If you have ever lived in an apartment building, you have probably encountered them: the noisy neighbors. Whether it is running the vacuum or playing loud music at 1 am, most of us will grumble when our neighbor keeps us up at night. What you are experiencing is not only detrimental to your sleep, but also an example of something economists call a “negative externality”.
What are externalities and why do they matter?
Externalities are spillover costs or benefits from one individual to another. In the case of a negative externality, the person engaging in an activity or transaction causes an indirect cost for others. In the case of our noisy neighbor, their loud music is keeping us awake. This is a side-effect which they are not taking into account when setting the volume on their stereo. Thus the benefit to your neighbor, the private benefit, is higher than the benefit to society overall. This is illustrated by the solid and dashed blue lines in Figure 1. As a result, the quantity of loud music consumed by your neighbor, Q1 , is greater than the quantity that would have been chosen, had they taken into account the negative spillovers on you, given by Q2 .
Another textbook example for negative externalities is pollution caused by the production of a product. While the firm takes into account their own costs of production such as raw materials, labor or energy, they do not take into account the costs associated with the resulting air pollution: medical costs due to increased occurrence of asthma, decreased property values, etc. The private costs to the firm are indicated by the solid red line in the figure below, the true cost to society is represented by the red dashed curve. The firm chooses to produce a quantity Q1 , whereas the socially optimal quantity is given by Q2 .
In both cases we see that failure to take into account the spillover effects leads to quantities chosen by the individual or the firm that are greater than what is optimal for society.
What do Covid vaccinations have to do with this?
So far I have given you examples of negative externalities. Covid vaccinations on the other hand are an example of positive externalities. Here, the benefit to society is greater than the benefit to the individuals who receive the vaccine. In the past few months, you probably have heard medical experts talk about “herd immunity”. Herd immunity occurs when a sufficiently large percentage of the population is immune to a virus, making the spread of the virus less likely.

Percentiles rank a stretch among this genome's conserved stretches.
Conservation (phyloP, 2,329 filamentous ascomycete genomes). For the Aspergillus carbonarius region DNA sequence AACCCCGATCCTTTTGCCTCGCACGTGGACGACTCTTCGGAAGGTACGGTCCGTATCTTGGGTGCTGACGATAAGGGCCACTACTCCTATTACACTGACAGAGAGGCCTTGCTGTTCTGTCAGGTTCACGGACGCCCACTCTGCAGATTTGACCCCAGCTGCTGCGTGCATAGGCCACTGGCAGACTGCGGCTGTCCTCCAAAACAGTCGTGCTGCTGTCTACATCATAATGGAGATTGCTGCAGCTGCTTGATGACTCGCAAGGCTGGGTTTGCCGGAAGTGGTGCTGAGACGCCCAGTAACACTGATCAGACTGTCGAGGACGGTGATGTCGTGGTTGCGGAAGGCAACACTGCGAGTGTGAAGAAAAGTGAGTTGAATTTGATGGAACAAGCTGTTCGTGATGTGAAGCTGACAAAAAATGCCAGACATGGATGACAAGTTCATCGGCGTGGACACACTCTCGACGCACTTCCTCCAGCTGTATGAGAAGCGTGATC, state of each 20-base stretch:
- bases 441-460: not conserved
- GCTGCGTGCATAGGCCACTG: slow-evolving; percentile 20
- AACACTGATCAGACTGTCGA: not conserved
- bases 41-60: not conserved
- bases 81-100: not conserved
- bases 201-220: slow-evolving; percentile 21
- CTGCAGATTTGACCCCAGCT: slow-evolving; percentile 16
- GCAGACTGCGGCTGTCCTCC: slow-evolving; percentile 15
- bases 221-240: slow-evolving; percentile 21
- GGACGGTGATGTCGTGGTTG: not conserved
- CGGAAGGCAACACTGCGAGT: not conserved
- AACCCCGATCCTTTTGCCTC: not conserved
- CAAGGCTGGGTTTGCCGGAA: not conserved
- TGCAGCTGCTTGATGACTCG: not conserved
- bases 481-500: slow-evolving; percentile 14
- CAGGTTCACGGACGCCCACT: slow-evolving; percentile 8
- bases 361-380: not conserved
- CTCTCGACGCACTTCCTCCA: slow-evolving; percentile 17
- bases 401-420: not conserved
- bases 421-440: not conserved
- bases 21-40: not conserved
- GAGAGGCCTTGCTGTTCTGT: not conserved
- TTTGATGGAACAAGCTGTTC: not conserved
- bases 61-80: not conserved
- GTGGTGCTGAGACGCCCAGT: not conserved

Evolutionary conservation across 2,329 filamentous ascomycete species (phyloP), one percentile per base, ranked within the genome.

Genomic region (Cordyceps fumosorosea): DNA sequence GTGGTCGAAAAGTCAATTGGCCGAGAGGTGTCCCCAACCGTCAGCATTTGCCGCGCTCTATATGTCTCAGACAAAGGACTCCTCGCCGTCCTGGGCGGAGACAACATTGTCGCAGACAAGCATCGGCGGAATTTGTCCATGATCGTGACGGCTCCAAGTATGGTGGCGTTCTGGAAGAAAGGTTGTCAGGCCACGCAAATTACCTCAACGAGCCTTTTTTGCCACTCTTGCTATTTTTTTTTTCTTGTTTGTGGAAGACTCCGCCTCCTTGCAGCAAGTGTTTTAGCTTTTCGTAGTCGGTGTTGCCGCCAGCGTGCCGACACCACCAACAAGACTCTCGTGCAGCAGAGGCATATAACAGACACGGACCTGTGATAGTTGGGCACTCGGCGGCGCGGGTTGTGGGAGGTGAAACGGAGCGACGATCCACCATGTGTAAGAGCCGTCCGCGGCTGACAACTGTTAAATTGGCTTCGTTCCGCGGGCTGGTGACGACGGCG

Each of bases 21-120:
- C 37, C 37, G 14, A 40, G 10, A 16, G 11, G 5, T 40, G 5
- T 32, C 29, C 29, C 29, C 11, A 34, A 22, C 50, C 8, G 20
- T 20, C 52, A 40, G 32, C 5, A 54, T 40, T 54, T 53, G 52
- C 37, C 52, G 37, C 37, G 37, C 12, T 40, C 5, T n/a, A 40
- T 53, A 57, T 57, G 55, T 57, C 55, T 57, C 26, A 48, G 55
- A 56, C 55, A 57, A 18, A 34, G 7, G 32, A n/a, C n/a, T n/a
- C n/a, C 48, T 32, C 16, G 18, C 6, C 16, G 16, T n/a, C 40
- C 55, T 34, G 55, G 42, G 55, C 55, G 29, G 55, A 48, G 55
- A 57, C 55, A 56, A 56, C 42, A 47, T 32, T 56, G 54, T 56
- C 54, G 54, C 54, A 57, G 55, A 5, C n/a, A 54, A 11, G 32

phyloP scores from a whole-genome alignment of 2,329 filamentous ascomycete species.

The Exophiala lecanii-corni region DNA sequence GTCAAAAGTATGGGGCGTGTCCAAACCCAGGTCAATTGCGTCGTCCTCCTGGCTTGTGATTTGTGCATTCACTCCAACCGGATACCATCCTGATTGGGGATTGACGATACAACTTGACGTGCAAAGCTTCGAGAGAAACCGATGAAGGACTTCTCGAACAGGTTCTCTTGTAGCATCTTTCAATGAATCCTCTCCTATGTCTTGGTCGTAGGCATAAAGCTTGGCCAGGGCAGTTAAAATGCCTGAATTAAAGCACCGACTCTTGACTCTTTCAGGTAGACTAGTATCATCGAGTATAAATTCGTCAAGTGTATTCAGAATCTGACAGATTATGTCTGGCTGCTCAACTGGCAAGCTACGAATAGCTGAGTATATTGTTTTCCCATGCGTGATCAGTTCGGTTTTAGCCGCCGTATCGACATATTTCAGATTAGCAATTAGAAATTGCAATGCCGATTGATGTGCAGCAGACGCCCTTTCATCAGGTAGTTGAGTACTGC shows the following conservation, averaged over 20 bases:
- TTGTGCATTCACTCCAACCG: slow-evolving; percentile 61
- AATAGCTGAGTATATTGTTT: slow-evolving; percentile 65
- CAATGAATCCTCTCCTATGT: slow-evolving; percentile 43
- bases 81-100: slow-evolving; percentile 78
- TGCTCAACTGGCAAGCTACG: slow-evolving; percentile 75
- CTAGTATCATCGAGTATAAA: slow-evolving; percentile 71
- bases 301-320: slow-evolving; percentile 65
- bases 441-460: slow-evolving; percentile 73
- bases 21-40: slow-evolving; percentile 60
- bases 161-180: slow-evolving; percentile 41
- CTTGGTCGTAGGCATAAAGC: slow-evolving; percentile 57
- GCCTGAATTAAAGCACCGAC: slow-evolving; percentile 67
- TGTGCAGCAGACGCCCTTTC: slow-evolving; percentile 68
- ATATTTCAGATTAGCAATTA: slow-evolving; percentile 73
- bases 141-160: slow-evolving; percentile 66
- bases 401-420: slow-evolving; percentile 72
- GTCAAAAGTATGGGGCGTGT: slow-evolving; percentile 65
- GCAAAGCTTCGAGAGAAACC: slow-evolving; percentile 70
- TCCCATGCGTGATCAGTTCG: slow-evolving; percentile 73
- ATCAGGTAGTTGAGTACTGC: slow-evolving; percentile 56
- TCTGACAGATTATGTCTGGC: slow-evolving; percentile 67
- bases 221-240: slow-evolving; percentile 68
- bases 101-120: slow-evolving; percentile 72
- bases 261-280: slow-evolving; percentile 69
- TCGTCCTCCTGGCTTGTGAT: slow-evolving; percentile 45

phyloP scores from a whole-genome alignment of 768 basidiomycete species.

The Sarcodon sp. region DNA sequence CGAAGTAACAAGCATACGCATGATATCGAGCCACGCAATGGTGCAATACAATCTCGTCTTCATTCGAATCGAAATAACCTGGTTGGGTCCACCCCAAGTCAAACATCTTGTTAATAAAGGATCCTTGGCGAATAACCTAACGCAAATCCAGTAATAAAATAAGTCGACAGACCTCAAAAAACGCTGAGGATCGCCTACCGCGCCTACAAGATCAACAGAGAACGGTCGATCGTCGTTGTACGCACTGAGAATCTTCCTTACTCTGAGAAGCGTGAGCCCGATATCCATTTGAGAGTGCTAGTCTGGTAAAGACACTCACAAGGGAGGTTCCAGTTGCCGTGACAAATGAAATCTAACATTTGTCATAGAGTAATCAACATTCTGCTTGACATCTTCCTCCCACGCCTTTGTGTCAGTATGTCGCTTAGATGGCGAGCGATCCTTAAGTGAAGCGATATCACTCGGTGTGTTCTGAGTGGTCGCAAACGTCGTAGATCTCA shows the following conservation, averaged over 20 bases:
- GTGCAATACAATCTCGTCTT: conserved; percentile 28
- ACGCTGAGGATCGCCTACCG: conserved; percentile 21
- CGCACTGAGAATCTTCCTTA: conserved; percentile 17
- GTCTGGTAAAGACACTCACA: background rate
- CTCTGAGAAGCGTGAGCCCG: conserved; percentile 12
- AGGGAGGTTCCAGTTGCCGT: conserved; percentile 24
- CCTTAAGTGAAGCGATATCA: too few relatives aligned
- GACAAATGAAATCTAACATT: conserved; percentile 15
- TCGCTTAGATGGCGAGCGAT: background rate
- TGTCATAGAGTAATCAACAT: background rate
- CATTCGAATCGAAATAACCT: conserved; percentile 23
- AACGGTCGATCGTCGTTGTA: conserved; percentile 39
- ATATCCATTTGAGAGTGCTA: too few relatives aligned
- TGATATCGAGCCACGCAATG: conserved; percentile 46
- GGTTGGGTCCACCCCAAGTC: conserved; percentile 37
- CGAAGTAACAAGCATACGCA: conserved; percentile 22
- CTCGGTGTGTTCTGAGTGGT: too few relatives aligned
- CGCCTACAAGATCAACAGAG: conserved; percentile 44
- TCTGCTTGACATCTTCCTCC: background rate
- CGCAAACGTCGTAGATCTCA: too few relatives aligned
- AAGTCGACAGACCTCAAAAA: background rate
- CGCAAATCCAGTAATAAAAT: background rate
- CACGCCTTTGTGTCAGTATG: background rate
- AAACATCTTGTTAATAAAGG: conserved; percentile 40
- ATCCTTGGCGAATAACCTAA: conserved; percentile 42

A simulation by Simon Scarr and Manas Sharma illustrates how vaccination helps to control the spread of a virus. In Figure 3, every small square represents an individual in a community of 9000 people. The purple squares indicate that an individual has been vaccinated, while an orange square stands for a person infected with the virus. Grey squares are unvaccinated individuals. The sliders at the top allow us to change the percentage of the population that has been vaccinated, the infectiousness of the disease and the vaccine effectiveness. Figure 3 illustrates the simulation outcome for a Covid vaccination rate of 70%, a rate of infection of 2.5 and a vaccine effectiveness of 90%.
As we see, due to the high percentage of vaccinated individuals, there are only a few clusters of infection (indicated by the orange squares). The unvaccinated segment of the population, the grey squares, have been protected by those who are vaccinated. This is what economists call a positive externality.
The economics of vaccinations
As we have just seen, getting a covid vaccine is associated with a positive externality. If I get a covid vaccine, the benefit to society is greater than my personal benefit, as each vaccinated person helps protect unvaccinated individuals through herd immunity. This effect is shown in the figure below, where the solid blue line shows the personal benefit to the individuals that get vaccinated and the dashed line represents the higher benefit to society.
In this case, we see that Q1 individuals choose to get vaccinated. This number falls short of the socially optimal number Q2.
Covid Vaccinations: What can be done?
So how can we encourage more people to get vaccinated? While public service announcements may help, an economist will offer an alternative suggestion: Pay them.
If we paid every individual that gets vaccinated the difference between social and private benefit, then the gap between the two lines would go away. Private benefit would equal the benefit to society and we’d arrive at the desired number of vaccinations.
This is exactly what some companies are doing right now. Trader Joe’s, Dollar General and Aldi, among others, offer additional pay to workers if they get vaccinated.
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Anne-Christine Barthel, Ph.D.
Assistant Professor of Economics and Decision Management